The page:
Not sure where is Simon Road Camp, can you elaborate. Dont have a map to refer offhand. With the demolition of the old kopitiam, nothing at Simon Road junction is a heritage anymore ... :(

yesterdayom said...

hi icemoon,

no lah, the nick actually is the short form for "yesterday once more".. hehe

i believe Simon Road Camp was once located near the junction of Simon Road and Simon Walk... it was demolished at the end of the nineties

sadly, not many pics of the camp are available

btw, i have heard that Simon Road kopitiam is up and running again, after weeks of renovation...

the Hokkien Mee is back in business, but probably the old nostalgic feel of the kopitiam is gone forever, replaced by a new design similar to that of a modern food-court ;)

Icemoon said...

Yesterday once more ... must be the song from Carpenters. ;)

I see, good to know they only renovated not demolished. Will go back if I have the chance. Thanks!

Anonymous said...

The pic of Simon Road market brought back memories :)

My fondest memory about Simon Road market was that I went there in the mid 70s to buy some chicks to rear as pets.

Simon Road used to be only a two-carriage street (and it was only one-way in) before the condo was built.

Icemoon said...

Hi Anon, thanks for the memories. Most of us forget the chickens we eat but not the chicks or any animals we rear as pets.

For those interested, see my photo for evidence of Simon Road widening.

Fabian Lee said...

Hello Icemoon, i vaguely remember this stretch before Kovan MRT, the Condominium and all the other stuff along this stretch of road was redeveloped.

Was only about 7 years old when the market was demolished... I live just further down the road ;)

The Simon road kopitiam has changed owners only recently, I believe just before your posting of this article.

I do not know where the Hokkien mee has moved... but the Fried Oyster stall has moved to the Punggol Nasi Lemak kopitiam down the road just a bit.

Great post by the way!

Icemoon said...

Hi Fabian, thanks for the information on the kopitiam. I miss the scene a decade ago when Simon Road was still one way.

Min said...

Hi guys, the Nam Heng coffee shop hokkien mee hawker is still in the same location, just that the coffeeshop is now newly revamped. Do visit him again.

The Satay and Oyster Omelette at Nam Heng coffeeshop has just slightly shifted down to a stall at the Punggol Nasi Lemak food centre... its just straight down ahead from the old Nam Heng Coffeeshop... :)

Icemoon said...

Hi Min, thanks for the information. Will drop by at Kovan one day to try the food.

Anonymous said...

Thanks for posting the picture of the market. Brings back a lot of memories of me. And was surprised and touched that the street name Lorong Basapah was being brought up. I was borned there, and the address was 57 Lorong Basapah :-)

Icemoon said...

Hi Anon, glad that the post invoked your memories. Cheers.

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Ryan said...

The Fried Hokkien Mee using charcoal fire from Simon Road Market is called Nam Sing Fried Hokkien Mee. It has shifted to the Old Airport Hawker Centre since the market was demolished.

If I am not wrong, the Fried Hokkien Mee from the Nam Heng Kipithiam has also shifted to a Kopithiam at Kovan (Opposite the OCBC Bank Branch.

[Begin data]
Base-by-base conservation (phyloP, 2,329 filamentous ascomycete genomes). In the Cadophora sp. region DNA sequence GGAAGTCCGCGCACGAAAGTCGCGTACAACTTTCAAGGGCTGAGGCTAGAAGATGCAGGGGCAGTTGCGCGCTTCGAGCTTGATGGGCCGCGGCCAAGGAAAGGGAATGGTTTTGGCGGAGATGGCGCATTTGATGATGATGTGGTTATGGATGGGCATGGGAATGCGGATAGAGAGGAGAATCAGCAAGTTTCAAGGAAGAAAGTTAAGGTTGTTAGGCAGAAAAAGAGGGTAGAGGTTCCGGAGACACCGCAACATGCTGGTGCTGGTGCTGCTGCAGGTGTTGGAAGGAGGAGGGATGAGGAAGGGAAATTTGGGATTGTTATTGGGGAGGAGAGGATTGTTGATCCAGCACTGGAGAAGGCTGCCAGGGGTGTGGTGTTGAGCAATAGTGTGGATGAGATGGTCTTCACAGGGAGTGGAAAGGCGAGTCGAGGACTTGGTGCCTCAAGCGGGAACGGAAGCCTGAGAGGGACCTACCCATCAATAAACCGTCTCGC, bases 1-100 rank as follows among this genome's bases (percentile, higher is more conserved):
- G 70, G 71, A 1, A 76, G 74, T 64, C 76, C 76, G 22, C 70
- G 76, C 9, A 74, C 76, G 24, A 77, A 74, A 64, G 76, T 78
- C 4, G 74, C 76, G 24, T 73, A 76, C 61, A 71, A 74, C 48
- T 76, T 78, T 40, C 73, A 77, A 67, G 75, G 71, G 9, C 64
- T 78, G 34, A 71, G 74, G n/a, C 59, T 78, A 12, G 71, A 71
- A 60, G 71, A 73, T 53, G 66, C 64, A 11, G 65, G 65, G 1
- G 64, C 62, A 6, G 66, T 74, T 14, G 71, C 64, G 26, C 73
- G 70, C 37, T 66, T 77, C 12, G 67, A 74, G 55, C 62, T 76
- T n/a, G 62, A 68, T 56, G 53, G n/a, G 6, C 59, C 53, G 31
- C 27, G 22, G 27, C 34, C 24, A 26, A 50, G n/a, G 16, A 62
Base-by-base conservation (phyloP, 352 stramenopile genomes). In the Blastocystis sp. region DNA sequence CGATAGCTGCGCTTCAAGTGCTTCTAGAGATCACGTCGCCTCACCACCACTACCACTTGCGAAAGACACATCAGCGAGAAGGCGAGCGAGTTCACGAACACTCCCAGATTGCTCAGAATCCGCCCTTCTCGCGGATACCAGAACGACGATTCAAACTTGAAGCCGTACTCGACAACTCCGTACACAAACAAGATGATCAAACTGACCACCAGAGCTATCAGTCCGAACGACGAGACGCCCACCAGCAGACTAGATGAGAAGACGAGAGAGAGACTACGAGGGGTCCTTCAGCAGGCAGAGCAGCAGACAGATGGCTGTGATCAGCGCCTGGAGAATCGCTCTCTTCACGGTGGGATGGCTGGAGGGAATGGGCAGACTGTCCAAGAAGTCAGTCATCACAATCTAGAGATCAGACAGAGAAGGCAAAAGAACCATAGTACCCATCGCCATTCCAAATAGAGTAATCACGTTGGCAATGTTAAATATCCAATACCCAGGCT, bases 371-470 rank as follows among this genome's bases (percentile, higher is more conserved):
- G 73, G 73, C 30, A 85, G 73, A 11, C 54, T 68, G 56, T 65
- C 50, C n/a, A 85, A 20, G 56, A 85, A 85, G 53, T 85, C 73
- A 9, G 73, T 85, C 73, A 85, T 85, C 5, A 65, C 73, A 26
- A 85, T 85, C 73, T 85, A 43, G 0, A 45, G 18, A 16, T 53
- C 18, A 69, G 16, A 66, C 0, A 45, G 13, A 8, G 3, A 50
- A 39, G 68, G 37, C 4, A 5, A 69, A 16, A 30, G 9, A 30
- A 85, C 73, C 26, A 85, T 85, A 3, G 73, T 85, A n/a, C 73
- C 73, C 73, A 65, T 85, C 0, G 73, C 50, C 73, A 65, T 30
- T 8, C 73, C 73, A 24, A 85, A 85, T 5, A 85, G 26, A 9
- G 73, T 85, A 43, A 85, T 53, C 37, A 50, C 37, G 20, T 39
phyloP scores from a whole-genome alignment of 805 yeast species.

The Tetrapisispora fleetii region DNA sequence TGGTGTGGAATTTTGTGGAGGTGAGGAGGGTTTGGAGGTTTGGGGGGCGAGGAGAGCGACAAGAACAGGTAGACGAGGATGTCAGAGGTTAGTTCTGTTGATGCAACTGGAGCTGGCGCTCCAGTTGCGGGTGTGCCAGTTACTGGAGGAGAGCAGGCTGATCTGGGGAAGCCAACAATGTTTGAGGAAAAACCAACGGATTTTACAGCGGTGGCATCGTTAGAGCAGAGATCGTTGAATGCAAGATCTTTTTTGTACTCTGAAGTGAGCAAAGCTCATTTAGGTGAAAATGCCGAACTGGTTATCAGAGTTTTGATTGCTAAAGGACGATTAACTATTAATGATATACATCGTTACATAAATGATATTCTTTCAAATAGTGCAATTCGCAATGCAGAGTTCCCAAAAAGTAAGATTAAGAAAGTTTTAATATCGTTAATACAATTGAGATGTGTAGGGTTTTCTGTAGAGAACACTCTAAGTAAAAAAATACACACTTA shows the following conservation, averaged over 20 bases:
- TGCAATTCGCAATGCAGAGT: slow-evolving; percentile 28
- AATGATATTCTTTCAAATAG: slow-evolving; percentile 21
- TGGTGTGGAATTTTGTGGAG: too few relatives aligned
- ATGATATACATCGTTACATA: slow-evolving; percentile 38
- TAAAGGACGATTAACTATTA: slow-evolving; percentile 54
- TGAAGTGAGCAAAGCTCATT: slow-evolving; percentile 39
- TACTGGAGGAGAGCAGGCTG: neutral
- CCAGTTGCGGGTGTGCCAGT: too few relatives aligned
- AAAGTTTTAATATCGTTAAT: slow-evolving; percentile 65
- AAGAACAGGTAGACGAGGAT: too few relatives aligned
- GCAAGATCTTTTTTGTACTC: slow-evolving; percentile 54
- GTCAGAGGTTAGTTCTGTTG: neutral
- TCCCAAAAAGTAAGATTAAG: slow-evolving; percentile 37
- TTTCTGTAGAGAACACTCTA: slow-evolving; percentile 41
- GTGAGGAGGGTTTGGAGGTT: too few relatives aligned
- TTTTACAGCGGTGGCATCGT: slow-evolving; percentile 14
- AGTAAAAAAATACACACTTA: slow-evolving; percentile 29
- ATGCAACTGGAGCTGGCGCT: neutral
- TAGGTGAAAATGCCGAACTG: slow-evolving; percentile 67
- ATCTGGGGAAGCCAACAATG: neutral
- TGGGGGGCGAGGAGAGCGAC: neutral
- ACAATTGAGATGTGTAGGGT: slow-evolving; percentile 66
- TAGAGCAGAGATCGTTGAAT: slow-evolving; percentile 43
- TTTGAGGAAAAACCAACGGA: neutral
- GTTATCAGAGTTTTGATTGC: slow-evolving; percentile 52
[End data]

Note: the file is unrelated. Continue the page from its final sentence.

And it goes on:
Anonymous said...

Hello! I just chanced about your blog and what a whole lot of wonderful fuzzy memories have flooded back to me. I grew up in Lorong Basapah and have many fond recollections of my childhood spent in the area. I recall my grandmother and mum bringing me to the 6th mile (Lak Kor Chiok) market with its perpetually flooded floors and myriad smells and sounds. My favourite place in the market was the (drier) hawker food section where I would feast on my favourite bubor terigu from the hot dessert stall. Yum! I remember peering longingly at the toy stall wishing I could get that doll or tea set - it wasn't easy for my folks to afford new toys in those days. Then we would wind our way through the dark alleys of the sundry goods/apparel section before coming out to busy Upper Serangoon Road. I remember that there was a large canal that flowed through the Simon Road market that sometimes stank! The corner kopitiam also had great popiah and I remember watching them making the popiah skins onsite. We would cross the overhead bridge near the kopitiam (I believe your old photos of the market was taken from this overhead bridge) and walk through yet another set of interesting sundry shops (where I would invariably pester my mum to buy a cute hair clip or two) to cut through to Tampines Road and then across to my kampung home in Lorong Basapah. My great grandfather used to run a cooked food stall in the row of shops facing the Tampines/Upper Serangoon Road junction. Ah.. thank you for walking me through these priceless memories. Please share more photos of the area especially of Lorong Basapah if you can find them. All the best! :-)

Burns said...

I remember there is this chinese provision shop called Seng Chee. A wood mill/merchant shop called Chua Lye Seng. Somewhere further in is a small Indian mama shop ran by an old uncle whom everyone affectionately calls Mr Panjang as he was rather a tall and lanky figure. There was a small eat

Burns said...

There was a small eating place, coffeeshop, like a shed, with stalls selling fishball noodle and char Siew rice in between the curved junction of Tampines Rd and Upp Serangoon Rd. It's like in between Lorong Basapah and Kovan Market.

Burns said...

And yes, I rem the shop that sells chicks outside Simon rd. There was a chinese temple called Poh Kiu Siang Tng along Simon Lane too.

Anonymous said...

Thank you thank you so much these fond memories. My parents still live there and change is inevitable. I remember taking photos(For report books IC passport etc) in one of the shops on the second floor. I always buy my stationary from “天天书店”, a family business. The mama shop sells all kinds of things. Till now once in while i still dream of the place.

Anonymous said...

Fantastic blog that revived many memories. Anyone knows where the fishball noodle stall moved to if they are still operating? They also sell at lim ah pin at one time but moved after the coffeeshop was sold.

William Lee said...

Thank you for bringing back my good old day memories. I used to stay at Simon Place:)